Some Colorado Springs City Council members praised a planned $8.8 million land deal Monday that they expect to help finance reclamation of Pikeview Quarry -- a hillside scar close to the city's northwestern border.
Under the deal, the city would buy two parcels totaling about 341 acres of open space from Castle Concrete. The city would pay $1.7 million for 193 acres, including and surrounding Black Canyon Quarry near Manitou Springs. The property is being eyed as a way to provide trailhead access into Williams and Waldo canyons, replacing a trailhead on Highway 24 that closed.
The city would spend $6.6 million on the second parcel, 148 acres below Pikeview Quarry and south of Blodgett Peak in a purchase that could help protect mountain views and provide space for trails. The city also agreed to pay an additional $427,500 above the appraised values of the properties to reach a deal with Castle Concrete, said Britt Haley, the city’s park design and development manager.
Castle Concrete is interested in using funds from the sale to help reclaim the Pikeview Quarry, Haley said. Once Castle Concrete is finished with the reclamation of Pikeview, the 100-acre property would be donated to the city for a bike park, she said. If the city is not satisfied with the reclamation, it could decline the donation.
The planned bike park could be a "great visual calling card" that would leave a good impression on visitors, council President Richard Skorman said.
"I love the idea, I just hope it can work," he said.
The city council is to vote on the deal after hearing from the public Tuesday.
"This may be one of our most important decisions as a city council," Skorman said.
Even if the plan is approved by the city, it faces a hurdle later this month when Castle Concrete's reclamation plans are reviewed by the state's Mined Land Reclamation Board.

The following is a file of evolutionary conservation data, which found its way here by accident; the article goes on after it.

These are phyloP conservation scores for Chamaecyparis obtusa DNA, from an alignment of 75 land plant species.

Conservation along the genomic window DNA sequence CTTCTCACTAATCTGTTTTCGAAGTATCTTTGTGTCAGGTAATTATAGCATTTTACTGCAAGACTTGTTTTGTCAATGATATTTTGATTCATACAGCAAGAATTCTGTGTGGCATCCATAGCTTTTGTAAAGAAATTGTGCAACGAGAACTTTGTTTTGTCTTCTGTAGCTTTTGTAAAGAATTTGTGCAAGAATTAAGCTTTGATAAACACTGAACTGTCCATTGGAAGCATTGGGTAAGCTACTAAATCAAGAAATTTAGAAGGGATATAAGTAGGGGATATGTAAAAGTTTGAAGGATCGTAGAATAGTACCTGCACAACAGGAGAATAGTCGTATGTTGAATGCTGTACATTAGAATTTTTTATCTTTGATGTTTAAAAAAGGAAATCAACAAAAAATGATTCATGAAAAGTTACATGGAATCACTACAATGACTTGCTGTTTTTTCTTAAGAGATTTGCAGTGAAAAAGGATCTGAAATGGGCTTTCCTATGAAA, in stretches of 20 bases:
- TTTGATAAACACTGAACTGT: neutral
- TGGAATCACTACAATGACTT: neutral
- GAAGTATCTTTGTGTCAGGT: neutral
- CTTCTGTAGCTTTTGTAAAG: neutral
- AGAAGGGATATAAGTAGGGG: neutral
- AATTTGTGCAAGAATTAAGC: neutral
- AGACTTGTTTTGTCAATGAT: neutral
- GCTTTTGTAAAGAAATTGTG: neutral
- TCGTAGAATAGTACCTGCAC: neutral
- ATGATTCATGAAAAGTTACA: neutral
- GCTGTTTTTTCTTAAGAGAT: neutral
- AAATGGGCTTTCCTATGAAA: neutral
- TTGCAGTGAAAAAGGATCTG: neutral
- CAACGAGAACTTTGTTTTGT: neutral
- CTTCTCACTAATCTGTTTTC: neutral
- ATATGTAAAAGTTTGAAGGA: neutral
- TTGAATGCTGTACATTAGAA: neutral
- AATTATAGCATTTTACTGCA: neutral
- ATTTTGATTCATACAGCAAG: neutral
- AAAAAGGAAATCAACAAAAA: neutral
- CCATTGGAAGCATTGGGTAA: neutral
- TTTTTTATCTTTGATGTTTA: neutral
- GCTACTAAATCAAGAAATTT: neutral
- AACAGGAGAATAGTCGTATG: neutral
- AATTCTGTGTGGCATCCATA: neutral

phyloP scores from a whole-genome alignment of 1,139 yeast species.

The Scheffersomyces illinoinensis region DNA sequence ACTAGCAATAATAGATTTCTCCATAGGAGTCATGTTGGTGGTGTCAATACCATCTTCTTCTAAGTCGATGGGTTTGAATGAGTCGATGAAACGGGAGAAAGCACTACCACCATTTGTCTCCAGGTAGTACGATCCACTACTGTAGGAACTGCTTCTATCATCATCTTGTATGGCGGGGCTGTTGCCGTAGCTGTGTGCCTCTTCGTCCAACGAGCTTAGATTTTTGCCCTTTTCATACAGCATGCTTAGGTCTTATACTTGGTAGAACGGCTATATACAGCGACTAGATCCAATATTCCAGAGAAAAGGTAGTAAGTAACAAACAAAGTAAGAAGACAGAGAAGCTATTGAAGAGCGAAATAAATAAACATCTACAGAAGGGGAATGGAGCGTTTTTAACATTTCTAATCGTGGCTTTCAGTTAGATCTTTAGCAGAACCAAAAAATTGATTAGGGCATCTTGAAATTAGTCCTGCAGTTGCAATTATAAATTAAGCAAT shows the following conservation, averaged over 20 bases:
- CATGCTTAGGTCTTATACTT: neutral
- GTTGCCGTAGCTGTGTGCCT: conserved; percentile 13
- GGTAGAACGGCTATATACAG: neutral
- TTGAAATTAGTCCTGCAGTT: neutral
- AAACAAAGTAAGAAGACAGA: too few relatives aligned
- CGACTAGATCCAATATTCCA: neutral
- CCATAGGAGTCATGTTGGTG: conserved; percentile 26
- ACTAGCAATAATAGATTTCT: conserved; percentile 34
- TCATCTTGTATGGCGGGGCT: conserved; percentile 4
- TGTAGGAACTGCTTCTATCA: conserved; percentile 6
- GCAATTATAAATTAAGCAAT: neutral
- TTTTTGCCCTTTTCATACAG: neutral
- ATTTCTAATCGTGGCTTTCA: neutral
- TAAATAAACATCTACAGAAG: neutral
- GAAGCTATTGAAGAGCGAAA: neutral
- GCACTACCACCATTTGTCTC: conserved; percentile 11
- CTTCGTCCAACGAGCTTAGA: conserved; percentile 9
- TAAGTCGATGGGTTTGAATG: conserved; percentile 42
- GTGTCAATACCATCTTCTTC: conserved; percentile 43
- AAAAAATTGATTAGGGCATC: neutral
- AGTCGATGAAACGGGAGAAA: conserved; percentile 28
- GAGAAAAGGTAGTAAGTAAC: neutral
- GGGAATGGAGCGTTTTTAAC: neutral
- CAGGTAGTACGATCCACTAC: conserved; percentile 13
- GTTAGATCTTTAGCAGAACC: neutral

If the state board does not approve the company's plans for Pikeview Quarry reclamation, the city's contract with the company would be terminated, Haley said.
Under the proposed plan, Castle Concrete would stabilize and reclaim the quarry by filling it in from the bottom up, company President Jerry Schnabel said. The company previously planned to blow up the top of the quarry and move material from the top to the bottom, he said. The new plan would keep stable limestone walls in place, he said.
The city would help with reclamation by allowing the company to take fill dirt from a 7-acre to 10-acre parcel, Haley said. The city could determine how the land needed to provide fill dirt is graded, she said. The city could also help ensure reclamation lays a good foundation for the bike park, she said.
Skorman was among those who asked Schnabel to check with his superiors in Chicago to see if the city contract could be maintained if the state declined the new reclamation plan.
"Do we have to lose this valuable open space and Black Canyon because of that?" he said.
Haley said if the new reclamation plan does not get approved, it might make better business sense for Castle Concrete to sell the property below Pikeview Quarry to a housing developer because it would likely generate more money long term, she said.
Councilman Tom Strand questioned if money from the land deal could be placed in escrow to ensure it would be used for reclamation.
Castle Concrete would not agree to placing money in escrow during negations, Haley said. If the company fails to complete the Pikeview Quarry reclamation, the state would step in and do it using a bond posted by the company, she said.
As part of the deal, the city would take responsibility for the Black Canyon Quarry reclamation, which officials estimate could cost up to $400,000, Haley said. The city would have five years to meet the state's reclamation standards, which include grading and revegetation, she said.
The quarry reclamation was estimated to cost $340,000 in 1999 and the cost estimate is due to be updated, said Russ Means, the state's mineral program director previously. Haley said she had the estimate checked by experts outside the state who verified it.
The city could also apply for state matching grants to help pay for reclamation and put out a call for help from the public, she said.
"I would be shocked if we didn’t have a lot of outpouring support," she said.